It wasn’t until half-way through my journalism degree that I realized I wasn’t going to be a traditional reporter. I wasn’t even going to be a multimedia reporter. I was going to be a programmer/journalist. Putting a slash in your title makes you more important.

I haven’t been able to track down the first use of the phrase, but the earliest reference I could find using a Google News timeline search was in a 2006 interview with Adrian Holovaty, creator of Chicagocrime.org and EveryBlock. No surprise there. That interview was about a year before my revelation.

We’re all used to seeing journalists work with words and photos, and in the last few years even video, Flash and more. But how do you tell a story with code? When did simple reporters start becoming programmer/journalists? The history of reporters and computers has been a long and winding road.

The History of CAR

With a little extrapolation, programming in journalism can be traced back to the 1960s and ’70s. Most big newspapers had mainframe computers, and government data was being transferred from analog (paper) to electronic form. This was the beginning of what we now know under a slew of labels including Computer-Assisted Reporting (CAR), precision journalism or database journalism.

The earliest example of CAR is arguable, and seems to depend on how broad a view you take.

Scott Maier, an associate professor in the School of Journalism and Communication at the University of Oregon, wrote an article called “The Digital Watchdog’s First Byte: Journalism’s First Computer Analysis of Public Records,” published in American Journalism in 2000. He attributes the first computer analysis of public records to Miami Herald reporter Clarence Jones, who investigated corruption in the Dade County judicial system in 1968.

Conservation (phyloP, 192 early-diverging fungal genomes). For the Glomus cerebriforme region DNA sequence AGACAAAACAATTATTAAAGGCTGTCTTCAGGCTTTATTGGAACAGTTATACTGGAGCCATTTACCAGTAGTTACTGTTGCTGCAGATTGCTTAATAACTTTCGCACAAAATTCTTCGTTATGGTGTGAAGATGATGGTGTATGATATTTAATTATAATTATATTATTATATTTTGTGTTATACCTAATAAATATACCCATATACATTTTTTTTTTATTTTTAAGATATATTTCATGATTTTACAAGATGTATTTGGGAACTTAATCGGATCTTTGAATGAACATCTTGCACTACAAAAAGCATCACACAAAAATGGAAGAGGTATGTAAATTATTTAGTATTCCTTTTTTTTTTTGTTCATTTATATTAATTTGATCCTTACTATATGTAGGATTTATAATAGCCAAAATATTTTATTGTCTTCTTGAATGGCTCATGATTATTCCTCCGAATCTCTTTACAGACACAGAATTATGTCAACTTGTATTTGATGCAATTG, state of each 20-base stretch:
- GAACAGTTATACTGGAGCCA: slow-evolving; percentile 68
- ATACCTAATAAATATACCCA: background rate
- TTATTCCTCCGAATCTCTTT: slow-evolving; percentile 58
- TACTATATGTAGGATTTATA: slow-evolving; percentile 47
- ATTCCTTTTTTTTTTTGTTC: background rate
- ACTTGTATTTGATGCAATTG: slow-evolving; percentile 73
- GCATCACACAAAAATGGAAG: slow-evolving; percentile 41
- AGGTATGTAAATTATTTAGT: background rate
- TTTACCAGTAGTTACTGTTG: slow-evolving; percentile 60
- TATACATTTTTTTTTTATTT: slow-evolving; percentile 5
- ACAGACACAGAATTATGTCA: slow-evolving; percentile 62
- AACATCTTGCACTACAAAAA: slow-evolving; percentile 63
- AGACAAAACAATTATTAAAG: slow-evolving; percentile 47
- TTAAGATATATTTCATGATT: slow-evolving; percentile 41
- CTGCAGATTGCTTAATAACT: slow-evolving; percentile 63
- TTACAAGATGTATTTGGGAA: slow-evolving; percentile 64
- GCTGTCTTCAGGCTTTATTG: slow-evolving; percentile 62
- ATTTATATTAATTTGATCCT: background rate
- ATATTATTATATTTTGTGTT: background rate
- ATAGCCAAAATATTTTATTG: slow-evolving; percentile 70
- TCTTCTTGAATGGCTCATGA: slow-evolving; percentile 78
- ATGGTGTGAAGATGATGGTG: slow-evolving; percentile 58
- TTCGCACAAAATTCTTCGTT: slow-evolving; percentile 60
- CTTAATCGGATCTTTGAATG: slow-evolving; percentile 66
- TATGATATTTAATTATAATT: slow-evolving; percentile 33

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Th UNIVAC 1232 computer

Maier also states that “the first use of computers for news analysis occurred November 4, 1952, when CBS television made use of the Remington Rand UNIVAC to predict the outcome of the presidential contest between Dwight Eisenhower and Adlai Stevenson. Defying pollster expectations, the computer accurately predicted a landslide for Eisenhower.”

Philip Meyer pioneered the use of computerized survey data by the print media in 1967. After riots in Detroit, the Detroit Free Press used a mainframe computer to show that people who had attended college were equally likely to have rioted as were high school dropouts.

Elliot Jaspin is another big name in the CAR world. He was working at the Providence Journal in the mid-‘80s when the first IBM PCs were delivered to the paper.

Jaspin wanted to find a way to use the computer as part of the reporting process. The perfect opportunity arose in the form of a federal corruption investigation into the city of Providence. Although the city’s paper records had been subpoenaed, Jaspin was able to get all the financial records in electronic form — on 9 track tapes.

When Jaspin began to talk about his methods at journalism conferences, he realized that this new form of reporting would not spread unless the cost of analysis was lowered. He got a fellowship at Columbia University and built Nine Track Express, a piece of software that downloaded data from 9 track tapes onto a PC and formatted it for database programs.

Rise of Programmer/Journalists

As the technology became cheaper and easier to use, more newsrooms began to accept it as just another part of the reporting process. With the advent of the Internet and the ability to put more information online for the audience, newspapers began to publish their databases online.